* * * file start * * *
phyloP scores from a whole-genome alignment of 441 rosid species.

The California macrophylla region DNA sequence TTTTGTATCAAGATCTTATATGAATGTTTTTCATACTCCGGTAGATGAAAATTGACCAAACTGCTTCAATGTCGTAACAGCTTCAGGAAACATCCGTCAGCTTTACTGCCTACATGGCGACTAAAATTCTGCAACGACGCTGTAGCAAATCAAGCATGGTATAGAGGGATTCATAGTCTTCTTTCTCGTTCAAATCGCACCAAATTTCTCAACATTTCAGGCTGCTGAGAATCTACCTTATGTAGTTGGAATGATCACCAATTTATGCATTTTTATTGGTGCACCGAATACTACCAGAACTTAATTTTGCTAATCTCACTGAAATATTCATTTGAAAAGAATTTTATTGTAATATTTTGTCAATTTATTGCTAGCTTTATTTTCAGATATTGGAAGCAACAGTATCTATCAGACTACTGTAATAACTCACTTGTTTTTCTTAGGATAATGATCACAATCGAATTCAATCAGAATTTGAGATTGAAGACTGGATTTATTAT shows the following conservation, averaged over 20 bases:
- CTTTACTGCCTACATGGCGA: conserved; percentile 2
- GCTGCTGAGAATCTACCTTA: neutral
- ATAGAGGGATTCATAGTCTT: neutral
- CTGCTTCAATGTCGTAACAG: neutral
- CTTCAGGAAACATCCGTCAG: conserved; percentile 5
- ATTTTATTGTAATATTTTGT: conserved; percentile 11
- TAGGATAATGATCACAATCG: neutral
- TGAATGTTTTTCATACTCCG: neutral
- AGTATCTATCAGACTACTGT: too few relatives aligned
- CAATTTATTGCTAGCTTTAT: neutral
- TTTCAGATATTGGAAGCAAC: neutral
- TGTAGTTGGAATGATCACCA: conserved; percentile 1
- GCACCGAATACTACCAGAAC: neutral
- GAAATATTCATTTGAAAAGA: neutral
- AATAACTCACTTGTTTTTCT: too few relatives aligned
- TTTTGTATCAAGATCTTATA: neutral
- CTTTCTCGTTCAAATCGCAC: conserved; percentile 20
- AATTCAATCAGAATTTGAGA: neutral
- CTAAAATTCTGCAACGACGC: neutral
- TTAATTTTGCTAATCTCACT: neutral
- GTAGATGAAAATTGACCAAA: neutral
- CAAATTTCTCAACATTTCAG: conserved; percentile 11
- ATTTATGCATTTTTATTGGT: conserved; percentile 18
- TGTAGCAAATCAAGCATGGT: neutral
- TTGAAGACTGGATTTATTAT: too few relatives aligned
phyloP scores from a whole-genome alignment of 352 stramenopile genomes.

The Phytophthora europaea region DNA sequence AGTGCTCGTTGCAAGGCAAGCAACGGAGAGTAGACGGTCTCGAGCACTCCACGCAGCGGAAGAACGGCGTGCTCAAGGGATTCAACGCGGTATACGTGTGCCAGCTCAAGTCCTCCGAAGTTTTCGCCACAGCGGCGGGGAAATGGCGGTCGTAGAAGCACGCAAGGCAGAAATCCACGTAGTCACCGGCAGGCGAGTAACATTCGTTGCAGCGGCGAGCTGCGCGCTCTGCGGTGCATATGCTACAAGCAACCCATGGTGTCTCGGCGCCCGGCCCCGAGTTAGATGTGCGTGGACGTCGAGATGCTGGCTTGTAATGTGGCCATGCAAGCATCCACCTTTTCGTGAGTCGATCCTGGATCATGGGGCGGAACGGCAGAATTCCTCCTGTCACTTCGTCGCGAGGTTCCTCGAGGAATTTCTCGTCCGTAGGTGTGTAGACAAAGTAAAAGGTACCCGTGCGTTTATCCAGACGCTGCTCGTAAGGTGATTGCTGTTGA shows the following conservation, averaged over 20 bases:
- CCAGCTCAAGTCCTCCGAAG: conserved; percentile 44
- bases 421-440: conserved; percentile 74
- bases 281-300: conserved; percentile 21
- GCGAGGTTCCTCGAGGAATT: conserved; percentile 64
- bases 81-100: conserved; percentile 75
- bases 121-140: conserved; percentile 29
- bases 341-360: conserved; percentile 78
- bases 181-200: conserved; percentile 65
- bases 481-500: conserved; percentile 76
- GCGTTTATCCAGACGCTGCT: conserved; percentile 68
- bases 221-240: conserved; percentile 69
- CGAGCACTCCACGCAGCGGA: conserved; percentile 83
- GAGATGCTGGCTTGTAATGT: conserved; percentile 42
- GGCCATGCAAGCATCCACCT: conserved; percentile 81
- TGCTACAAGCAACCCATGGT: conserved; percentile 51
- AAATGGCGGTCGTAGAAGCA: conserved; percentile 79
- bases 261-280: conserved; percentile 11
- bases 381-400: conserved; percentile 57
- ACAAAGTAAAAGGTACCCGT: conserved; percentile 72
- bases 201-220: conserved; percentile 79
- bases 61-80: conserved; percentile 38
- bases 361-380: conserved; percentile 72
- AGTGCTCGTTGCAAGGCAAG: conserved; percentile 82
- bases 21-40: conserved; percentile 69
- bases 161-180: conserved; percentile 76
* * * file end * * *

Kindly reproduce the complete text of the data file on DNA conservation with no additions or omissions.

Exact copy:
phyloP scores from a whole-genome alignment of 441 rosid species.

The California macrophylla region DNA sequence TTTTGTATCAAGATCTTATATGAATGTTTTTCATACTCCGGTAGATGAAAATTGACCAAACTGCTTCAATGTCGTAACAGCTTCAGGAAACATCCGTCAGCTTTACTGCCTACATGGCGACTAAAATTCTGCAACGACGCTGTAGCAAATCAAGCATGGTATAGAGGGATTCATAGTCTTCTTTCTCGTTCAAATCGCACCAAATTTCTCAACATTTCAGGCTGCTGAGAATCTACCTTATGTAGTTGGAATGATCACCAATTTATGCATTTTTATTGGTGCACCGAATACTACCAGAACTTAATTTTGCTAATCTCACTGAAATATTCATTTGAAAAGAATTTTATTGTAATATTTTGTCAATTTATTGCTAGCTTTATTTTCAGATATTGGAAGCAACAGTATCTATCAGACTACTGTAATAACTCACTTGTTTTTCTTAGGATAATGATCACAATCGAATTCAATCAGAATTTGAGATTGAAGACTGGATTTATTAT shows the following conservation, averaged over 20 bases:
- CTTTACTGCCTACATGGCGA: conserved; percentile 2
- GCTGCTGAGAATCTACCTTA: neutral
- ATAGAGGGATTCATAGTCTT: neutral
- CTGCTTCAATGTCGTAACAG: neutral
- CTTCAGGAAACATCCGTCAG: conserved; percentile 5
- ATTTTATTGTAATATTTTGT: conserved; percentile 11
- TAGGATAATGATCACAATCG: neutral
- TGAATGTTTTTCATACTCCG: neutral
- AGTATCTATCAGACTACTGT: too few relatives aligned
- CAATTTATTGCTAGCTTTAT: neutral
- TTTCAGATATTGGAAGCAAC: neutral
- TGTAGTTGGAATGATCACCA: conserved; percentile 1
- GCACCGAATACTACCAGAAC: neutral
- GAAATATTCATTTGAAAAGA: neutral
- AATAACTCACTTGTTTTTCT: too few relatives aligned
- TTTTGTATCAAGATCTTATA: neutral
- CTTTCTCGTTCAAATCGCAC: conserved; percentile 20
- AATTCAATCAGAATTTGAGA: neutral
- CTAAAATTCTGCAACGACGC: neutral
- TTAATTTTGCTAATCTCACT: neutral
- GTAGATGAAAATTGACCAAA: neutral
- CAAATTTCTCAACATTTCAG: conserved; percentile 11
- ATTTATGCATTTTTATTGGT: conserved; percentile 18
- TGTAGCAAATCAAGCATGGT: neutral
- TTGAAGACTGGATTTATTAT: too few relatives aligned
phyloP scores from a whole-genome alignment of 352 stramenopile genomes.

The Phytophthora europaea region DNA sequence AGTGCTCGTTGCAAGGCAAGCAACGGAGAGTAGACGGTCTCGAGCACTCCACGCAGCGGAAGAACGGCGTGCTCAAGGGATTCAACGCGGTATACGTGTGCCAGCTCAAGTCCTCCGAAGTTTTCGCCACAGCGGCGGGGAAATGGCGGTCGTAGAAGCACGCAAGGCAGAAATCCACGTAGTCACCGGCAGGCGAGTAACATTCGTTGCAGCGGCGAGCTGCGCGCTCTGCGGTGCATATGCTACAAGCAACCCATGGTGTCTCGGCGCCCGGCCCCGAGTTAGATGTGCGTGGACGTCGAGATGCTGGCTTGTAATGTGGCCATGCAAGCATCCACCTTTTCGTGAGTCGATCCTGGATCATGGGGCGGAACGGCAGAATTCCTCCTGTCACTTCGTCGCGAGGTTCCTCGAGGAATTTCTCGTCCGTAGGTGTGTAGACAAAGTAAAAGGTACCCGTGCGTTTATCCAGACGCTGCTCGTAAGGTGATTGCTGTTGA shows the following conservation, averaged over 20 bases:
- CCAGCTCAAGTCCTCCGAAG: conserved; percentile 44
- bases 421-440: conserved; percentile 74
- bases 281-300: conserved; percentile 21
- GCGAGGTTCCTCGAGGAATT: conserved; percentile 64
- bases 81-100: conserved; percentile 75
- bases 121-140: conserved; percentile 29
- bases 341-360: conserved; percentile 78
- bases 181-200: conserved; percentile 65
- bases 481-500: conserved; percentile 76
- GCGTTTATCCAGACGCTGCT: conserved; percentile 68
- bases 221-240: conserved; percentile 69
- CGAGCACTCCACGCAGCGGA: conserved; percentile 83
- GAGATGCTGGCTTGTAATGT: conserved; percentile 42
- GGCCATGCAAGCATCCACCT: conserved; percentile 81
- TGCTACAAGCAACCCATGGT: conserved; percentile 51
- AAATGGCGGTCGTAGAAGCA: conserved; percentile 79
- bases 261-280: conserved; percentile 11
- bases 381-400: conserved; percentile 57
- ACAAAGTAAAAGGTACCCGT: conserved; percentile 72
- bases 201-220: conserved; percentile 79
- bases 61-80: conserved; percentile 38
- bases 361-380: conserved; percentile 72
- AGTGCTCGTTGCAAGGCAAG: conserved; percentile 82
- bases 21-40: conserved; percentile 69
- bases 161-180: conserved; percentile 76